Dubai: Englishman Justin Rose agonisingly missed out on snatching the Race to Dubai from compatriot Tommy Fleetwood on Sunday, despite finishing just two strokes behind DP World Tour Championship winner Jon Rahm.
In the end, just under 60,000 points painstakingly separated the pair, with Fleetwood, who started the day two strokes behind Rose on 13 under, winning the Race to Dubai, despite ending with a less than impressive 74 and never threatening during the day.
Rose needed to finish in a solo position within the top five to stand any chance of overtaking money list leader Fleetwood in this season-ending event at the Jumeirah Golf Estates. Having started the day with a one-stroke lead at 15-under, he had seemed destined to win both the event and with it the money-list after getting up to 19-under, a stroke clear, by the seventh hole.
However, a bogey on 12 saw Rose fall back into a joint lead and then with another bogey on 14, the 37-year-old Englishman fell out of a four-way tie for first from which Rahm advanced, with the Spanish rookie getting a birdie on 16 to pull ahead for the victory at 19-under.
A third bogey for Rose on 16 saw him drop back to tied for seventh. Despite a birdie on 18 bringing him back into the top five — signing for a 70 — the fact he finished tied for fourth with three others, meant the split of cash shared wasn’t enough to overtake Fleetwood, who finished six strokes behind in tied for 21st.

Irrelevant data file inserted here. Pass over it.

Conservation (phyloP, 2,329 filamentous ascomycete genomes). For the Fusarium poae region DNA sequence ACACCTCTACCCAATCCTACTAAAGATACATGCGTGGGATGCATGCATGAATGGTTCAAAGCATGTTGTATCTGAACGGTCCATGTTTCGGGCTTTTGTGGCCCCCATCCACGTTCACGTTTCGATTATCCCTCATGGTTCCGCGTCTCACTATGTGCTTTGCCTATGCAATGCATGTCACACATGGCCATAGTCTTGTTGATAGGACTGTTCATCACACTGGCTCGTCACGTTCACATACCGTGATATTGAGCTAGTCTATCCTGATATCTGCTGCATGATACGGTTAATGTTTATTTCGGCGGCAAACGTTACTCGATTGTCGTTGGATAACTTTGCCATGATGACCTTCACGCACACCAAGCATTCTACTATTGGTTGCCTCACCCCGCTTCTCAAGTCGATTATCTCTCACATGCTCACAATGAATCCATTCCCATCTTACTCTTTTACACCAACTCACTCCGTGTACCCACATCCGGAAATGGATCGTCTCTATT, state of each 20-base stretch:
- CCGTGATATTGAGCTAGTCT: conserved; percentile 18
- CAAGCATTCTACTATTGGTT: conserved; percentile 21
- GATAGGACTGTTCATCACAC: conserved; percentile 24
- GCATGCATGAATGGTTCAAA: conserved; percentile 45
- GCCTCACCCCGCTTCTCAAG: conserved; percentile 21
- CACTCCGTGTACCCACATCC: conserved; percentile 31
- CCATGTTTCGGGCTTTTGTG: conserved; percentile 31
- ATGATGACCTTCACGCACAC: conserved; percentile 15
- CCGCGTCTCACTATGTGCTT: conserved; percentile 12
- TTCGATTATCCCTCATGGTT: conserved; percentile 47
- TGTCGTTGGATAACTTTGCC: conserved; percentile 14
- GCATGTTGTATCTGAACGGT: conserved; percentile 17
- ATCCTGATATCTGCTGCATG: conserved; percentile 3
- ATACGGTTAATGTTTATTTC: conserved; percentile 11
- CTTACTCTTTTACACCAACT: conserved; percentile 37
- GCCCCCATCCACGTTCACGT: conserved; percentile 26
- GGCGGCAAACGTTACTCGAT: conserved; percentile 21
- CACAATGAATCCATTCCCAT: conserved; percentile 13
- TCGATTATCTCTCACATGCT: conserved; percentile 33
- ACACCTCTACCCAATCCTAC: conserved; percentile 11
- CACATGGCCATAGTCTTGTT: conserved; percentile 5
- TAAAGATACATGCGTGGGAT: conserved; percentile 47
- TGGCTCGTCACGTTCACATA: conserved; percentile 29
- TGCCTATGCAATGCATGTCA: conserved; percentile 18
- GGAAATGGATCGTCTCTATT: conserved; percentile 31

“The 12th was a disappointing mistake, but even going down 14 I felt like everything was in hand,” said Rose. “A shot into the water there ultimately put me in chasing mode, then it was tough to make something happen.
“I knew I needed to come out and stay positive and aggressive and keep the pedal down today because this is such a score-able golf course, and I always knew there was a possibility of someone bursting through the pack.
“The front nine I was in the moment, I felt calm and good about things, but yeah, this is a life lesson.”
Fleetwood, who shot two outward birdies and bogey, before returning with four bogeys and a birdie on Sunday, had an agonising wait at the end for Rose to finish, and then for the number-crunchers to work out who had won.
“The emotions were difficult on me because I don’t trust computers, so even when everything had finished, it was difficult to get up or down,” he said.
“Then I felt for Justin a lot, I saw him when he came in. How gracious he was says a lot about his character.
“It was a tough scenario. I didn’t feel like I could take any credit for what I had just achieved. But that’s the nature of the game, someone wins and somebody loses.
“The achievement of winning a year-long accomplishment is massive and it holds a lot of respect amongst your peers. It shows sort of the level of consistency and the amount I’ve improved as a player and a person.
“It’s the biggest day of my career for sure.”